BROADCAST talk about former Cebu governor Emilio "Lito" Osmeña's threat to explode a bombshell against the local Liberal Party hasn't referred to the word's usage in the past.

Who would talk these days about "bombshell" except when mentioning a bomb or artillery shell or an "outrageously, exotically" beautiful woman?

The era when "bombshell" meant a political issue directed at the enemy, which would shock and stun voters, was when Lito could still go up the rally stage without being helped by strong, able-bodied aides.

There are only few issues in this age that a politician could hurl at his rival and make the voter's jaw drop or his eyes pop out or shove him off the seat.

The multibillion-peso pork barrel fraud and the Mamasapano massacre were the last national issues that jolted and electrified people. But what local issues so dismayed and revolted us that we hounded our leaders out of office?

Not the Balili lot purchase or the convention center construction: they probably influenced election results at Capitol but could they qualify as bombshell? Not the expose about reconditioned trucks City Hall bought as brand new. Suspicions were raised but there was no smoking gun to make people cry out "oh my God."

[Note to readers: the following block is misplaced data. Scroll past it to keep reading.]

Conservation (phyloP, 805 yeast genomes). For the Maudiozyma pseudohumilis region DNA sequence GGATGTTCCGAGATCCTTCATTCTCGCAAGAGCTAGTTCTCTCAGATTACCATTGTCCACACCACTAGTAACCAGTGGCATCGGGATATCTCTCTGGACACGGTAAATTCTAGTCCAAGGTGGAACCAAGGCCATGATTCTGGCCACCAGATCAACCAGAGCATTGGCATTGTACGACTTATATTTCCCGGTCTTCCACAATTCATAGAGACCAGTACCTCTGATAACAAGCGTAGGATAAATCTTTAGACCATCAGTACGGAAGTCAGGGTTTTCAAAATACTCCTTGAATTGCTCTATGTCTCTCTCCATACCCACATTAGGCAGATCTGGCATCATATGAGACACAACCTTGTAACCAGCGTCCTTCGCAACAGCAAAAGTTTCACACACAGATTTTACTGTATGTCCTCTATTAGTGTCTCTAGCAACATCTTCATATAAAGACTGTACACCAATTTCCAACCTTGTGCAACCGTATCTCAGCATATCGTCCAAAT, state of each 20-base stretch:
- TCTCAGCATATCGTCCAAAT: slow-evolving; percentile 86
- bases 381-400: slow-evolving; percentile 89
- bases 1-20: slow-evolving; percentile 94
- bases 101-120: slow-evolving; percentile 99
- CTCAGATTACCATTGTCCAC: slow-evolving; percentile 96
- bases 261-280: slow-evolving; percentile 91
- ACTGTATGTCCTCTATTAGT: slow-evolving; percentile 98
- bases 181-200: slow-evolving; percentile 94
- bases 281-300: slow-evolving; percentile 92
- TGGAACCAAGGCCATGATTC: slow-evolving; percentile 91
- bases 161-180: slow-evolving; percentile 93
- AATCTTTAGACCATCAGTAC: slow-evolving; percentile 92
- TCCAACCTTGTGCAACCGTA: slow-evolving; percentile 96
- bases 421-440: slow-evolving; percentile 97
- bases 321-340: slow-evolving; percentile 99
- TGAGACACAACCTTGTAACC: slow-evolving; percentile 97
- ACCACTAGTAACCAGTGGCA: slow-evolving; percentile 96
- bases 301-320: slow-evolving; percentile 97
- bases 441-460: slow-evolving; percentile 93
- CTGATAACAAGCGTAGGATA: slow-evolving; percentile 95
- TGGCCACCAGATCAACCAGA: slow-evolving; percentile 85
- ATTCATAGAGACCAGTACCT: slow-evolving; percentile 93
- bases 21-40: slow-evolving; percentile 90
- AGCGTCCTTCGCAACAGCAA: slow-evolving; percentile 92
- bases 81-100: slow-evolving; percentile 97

A sex scandal? A bombshell could literally involve one, as the word originally meant a sex icon, like Rita Hayworth whose pinup was painted on bombs tested at Bikini atoll. Yet the nation's shock was not Erap Estrada's flagrant womanizing but his winning the elections. Talk of incest in a local government created snickers but there was no showing it caused the players' defeat in the polls.


So what could Lito's bombshell be? It should be one that would cause outrage and revulsion. Otherwise, people, with senses deadened by all sorts of politicians' abuse and excess, would just shrug it off as part of the cost of trading off votes.